Sue Clement Cohen
September 25, 1943 - July 8, 2012
Years ago, while training to become a hospice volunteer, my mother completed a worksheet on which participants were asked to imagine their own obituaries, complete with age at death, cause of death, and information about memorial plans and survivors. One line above all stays with me. She wrote, "The cause of death was having been born."
My mother never objected to death, neither in general nor - this seems rarer - in the particular. She also did not object to cancer. She did not hate cancer, did not feel especially blighted by it, bitter about it, unfairly stricken. Her orientation to cancer did not include war metaphors; she was not "battling" disease or "fighting" illness, never spoke of "beating" it or "winning" against it. In fact she was clear and unapologetic about articulating the inaccuracy of those phrases, their inability to describe her own experience. For her, cancer was not a zero-sum game.
This is not to say she wished for or welcomed it. This is not to say she liked it. This is not to say there was anything passive about her relationship to cancer, or to death, or to life.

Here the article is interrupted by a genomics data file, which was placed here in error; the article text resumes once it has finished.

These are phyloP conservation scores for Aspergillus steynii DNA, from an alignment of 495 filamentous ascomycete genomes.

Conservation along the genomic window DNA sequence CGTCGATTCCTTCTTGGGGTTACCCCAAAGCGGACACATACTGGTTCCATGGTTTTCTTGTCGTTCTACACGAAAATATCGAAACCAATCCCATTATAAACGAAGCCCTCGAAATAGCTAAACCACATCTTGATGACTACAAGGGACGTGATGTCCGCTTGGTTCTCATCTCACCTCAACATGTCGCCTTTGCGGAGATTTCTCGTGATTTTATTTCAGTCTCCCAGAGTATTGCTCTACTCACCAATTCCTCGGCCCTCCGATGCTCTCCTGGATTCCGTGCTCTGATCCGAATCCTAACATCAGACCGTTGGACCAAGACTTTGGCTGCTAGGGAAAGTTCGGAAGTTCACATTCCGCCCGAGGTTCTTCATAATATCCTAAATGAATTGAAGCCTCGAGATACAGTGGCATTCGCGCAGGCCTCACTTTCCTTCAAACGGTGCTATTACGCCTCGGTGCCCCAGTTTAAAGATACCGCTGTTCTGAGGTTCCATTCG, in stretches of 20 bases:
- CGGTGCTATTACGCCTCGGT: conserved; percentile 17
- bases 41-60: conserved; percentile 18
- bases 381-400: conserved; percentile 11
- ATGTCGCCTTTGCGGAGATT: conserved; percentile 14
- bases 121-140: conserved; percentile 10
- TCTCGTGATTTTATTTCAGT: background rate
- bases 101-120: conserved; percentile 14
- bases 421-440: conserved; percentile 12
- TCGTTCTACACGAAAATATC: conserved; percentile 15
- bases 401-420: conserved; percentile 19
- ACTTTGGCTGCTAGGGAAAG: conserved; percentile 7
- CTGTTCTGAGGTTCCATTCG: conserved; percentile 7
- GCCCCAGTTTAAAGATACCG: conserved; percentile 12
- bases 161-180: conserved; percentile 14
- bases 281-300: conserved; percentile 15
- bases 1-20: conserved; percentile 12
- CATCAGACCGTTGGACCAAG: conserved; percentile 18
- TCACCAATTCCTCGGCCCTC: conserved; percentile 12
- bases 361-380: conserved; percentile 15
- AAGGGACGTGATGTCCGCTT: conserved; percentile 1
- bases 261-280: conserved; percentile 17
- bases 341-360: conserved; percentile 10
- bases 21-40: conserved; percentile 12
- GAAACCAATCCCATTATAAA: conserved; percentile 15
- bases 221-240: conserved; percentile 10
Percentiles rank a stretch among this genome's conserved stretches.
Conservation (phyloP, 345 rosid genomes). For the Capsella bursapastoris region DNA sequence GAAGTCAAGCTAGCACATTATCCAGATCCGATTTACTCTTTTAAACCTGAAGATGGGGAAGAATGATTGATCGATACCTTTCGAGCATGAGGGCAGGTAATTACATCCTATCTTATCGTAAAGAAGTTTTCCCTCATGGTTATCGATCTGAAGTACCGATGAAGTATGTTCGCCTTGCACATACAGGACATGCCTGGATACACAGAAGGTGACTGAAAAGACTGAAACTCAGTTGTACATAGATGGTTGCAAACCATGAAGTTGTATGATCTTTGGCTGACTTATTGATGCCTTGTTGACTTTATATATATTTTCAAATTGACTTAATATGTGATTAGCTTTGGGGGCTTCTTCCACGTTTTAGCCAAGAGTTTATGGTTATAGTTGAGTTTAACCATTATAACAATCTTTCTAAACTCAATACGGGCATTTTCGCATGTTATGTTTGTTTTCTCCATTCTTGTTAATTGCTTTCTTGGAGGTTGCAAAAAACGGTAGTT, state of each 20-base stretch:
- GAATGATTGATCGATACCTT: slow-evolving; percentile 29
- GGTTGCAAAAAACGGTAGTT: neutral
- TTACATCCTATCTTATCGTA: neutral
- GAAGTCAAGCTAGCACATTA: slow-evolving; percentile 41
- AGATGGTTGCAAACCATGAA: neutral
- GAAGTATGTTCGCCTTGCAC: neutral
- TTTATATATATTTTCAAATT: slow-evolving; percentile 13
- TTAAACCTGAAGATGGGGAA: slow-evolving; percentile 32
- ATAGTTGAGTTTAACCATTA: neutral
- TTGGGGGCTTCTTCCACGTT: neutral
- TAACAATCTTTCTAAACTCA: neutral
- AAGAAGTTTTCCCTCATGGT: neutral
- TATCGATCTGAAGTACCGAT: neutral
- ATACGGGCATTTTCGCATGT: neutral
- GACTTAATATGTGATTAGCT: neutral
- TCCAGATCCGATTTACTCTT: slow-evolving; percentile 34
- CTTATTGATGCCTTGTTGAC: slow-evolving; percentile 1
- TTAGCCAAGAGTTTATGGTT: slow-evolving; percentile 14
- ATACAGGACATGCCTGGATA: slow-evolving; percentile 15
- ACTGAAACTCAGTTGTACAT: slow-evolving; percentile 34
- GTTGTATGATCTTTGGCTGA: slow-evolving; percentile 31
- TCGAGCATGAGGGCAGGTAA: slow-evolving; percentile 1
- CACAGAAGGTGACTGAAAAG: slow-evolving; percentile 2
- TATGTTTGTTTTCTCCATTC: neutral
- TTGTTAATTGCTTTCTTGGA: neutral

She spoke of "living into" the experience of cancer and in this way treated it no differently than she had every other experience she ever encountered: living into each with fullness, presentness, a spirit of adventure and ceaseless curiosity. She regarded cancer as kind of teacher, and in doing so taught those of us around her it was possible to regard it this way. She regarded it as yet another in a boundless stream of opportunities to grow, and so helped us grow from it, too.
I do a terrible disservice if I give the impression of sanguinity, complacency, beatification - she possessed none of these qualities. She lived not a state of certainty and accomplishment but in a state of radiant struggle. She was at her best when challenged, when at work.
All her life she loved, almost above anything else, snow. I think of the Rilke quote, "To love is good, too; love being difficult." Only now does it strike me, and not speculatively but with strange and sudden surety: her love of snow was inseparable from snow's being difficult too.